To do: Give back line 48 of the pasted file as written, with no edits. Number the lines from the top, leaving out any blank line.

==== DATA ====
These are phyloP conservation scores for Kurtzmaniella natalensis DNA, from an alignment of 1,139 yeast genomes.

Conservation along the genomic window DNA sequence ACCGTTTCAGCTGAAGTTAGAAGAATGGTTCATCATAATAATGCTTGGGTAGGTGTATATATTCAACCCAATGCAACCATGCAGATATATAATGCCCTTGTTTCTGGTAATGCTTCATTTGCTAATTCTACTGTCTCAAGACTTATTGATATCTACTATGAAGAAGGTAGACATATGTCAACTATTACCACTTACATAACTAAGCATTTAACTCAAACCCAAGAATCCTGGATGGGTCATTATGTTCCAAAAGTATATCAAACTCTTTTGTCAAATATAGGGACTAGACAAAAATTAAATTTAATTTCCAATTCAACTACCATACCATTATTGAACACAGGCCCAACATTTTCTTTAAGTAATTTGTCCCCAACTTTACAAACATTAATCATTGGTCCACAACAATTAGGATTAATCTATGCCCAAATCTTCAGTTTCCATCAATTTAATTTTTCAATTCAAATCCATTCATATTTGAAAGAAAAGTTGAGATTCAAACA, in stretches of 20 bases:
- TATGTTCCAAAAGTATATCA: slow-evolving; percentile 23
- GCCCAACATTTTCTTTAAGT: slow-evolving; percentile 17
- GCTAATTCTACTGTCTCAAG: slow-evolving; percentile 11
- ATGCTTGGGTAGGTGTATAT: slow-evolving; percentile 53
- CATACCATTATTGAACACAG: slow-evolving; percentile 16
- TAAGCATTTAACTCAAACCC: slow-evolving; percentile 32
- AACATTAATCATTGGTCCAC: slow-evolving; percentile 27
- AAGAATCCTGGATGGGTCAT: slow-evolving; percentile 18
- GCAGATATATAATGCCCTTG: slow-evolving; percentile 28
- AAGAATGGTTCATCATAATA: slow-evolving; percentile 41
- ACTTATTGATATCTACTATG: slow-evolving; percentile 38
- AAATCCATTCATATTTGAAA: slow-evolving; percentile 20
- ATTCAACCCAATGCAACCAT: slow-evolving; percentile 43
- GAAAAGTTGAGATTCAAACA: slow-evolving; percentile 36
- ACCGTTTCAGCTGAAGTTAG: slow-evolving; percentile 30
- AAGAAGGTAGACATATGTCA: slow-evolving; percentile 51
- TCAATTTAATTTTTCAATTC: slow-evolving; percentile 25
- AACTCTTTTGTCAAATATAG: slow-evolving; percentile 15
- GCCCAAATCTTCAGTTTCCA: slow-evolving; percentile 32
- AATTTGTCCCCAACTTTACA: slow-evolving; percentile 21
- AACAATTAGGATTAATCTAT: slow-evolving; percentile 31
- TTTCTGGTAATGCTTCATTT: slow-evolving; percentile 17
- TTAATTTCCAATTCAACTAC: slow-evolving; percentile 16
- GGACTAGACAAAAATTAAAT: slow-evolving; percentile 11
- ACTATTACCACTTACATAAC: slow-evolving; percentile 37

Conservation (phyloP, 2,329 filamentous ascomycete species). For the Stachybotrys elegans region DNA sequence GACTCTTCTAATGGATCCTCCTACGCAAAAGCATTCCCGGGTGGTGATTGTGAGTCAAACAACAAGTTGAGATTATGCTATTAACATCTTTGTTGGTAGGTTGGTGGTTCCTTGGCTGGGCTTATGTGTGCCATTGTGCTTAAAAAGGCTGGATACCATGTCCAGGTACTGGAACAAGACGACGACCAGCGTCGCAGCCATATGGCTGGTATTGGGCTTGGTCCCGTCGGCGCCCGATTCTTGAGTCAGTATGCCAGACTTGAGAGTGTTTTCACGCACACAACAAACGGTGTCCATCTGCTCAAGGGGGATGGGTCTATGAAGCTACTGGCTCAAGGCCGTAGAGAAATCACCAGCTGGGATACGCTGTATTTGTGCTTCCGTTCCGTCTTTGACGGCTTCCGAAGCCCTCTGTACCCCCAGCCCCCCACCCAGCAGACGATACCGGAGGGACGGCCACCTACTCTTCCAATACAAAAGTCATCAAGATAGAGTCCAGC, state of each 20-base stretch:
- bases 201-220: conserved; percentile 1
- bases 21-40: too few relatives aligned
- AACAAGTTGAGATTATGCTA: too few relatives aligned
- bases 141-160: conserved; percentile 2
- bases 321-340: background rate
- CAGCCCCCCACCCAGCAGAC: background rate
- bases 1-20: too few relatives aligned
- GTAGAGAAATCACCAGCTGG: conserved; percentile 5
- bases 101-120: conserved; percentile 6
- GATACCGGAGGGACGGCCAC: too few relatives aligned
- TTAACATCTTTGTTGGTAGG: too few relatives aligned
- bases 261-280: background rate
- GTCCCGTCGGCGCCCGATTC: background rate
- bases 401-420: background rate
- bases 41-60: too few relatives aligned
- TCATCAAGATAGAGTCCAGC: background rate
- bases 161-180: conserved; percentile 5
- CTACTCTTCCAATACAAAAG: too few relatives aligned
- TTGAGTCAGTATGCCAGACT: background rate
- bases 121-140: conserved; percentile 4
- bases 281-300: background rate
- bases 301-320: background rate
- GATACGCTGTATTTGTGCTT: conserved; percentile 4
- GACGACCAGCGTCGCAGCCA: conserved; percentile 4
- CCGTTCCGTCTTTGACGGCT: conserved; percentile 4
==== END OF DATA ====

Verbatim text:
- bases 121-140: conserved; percentile 4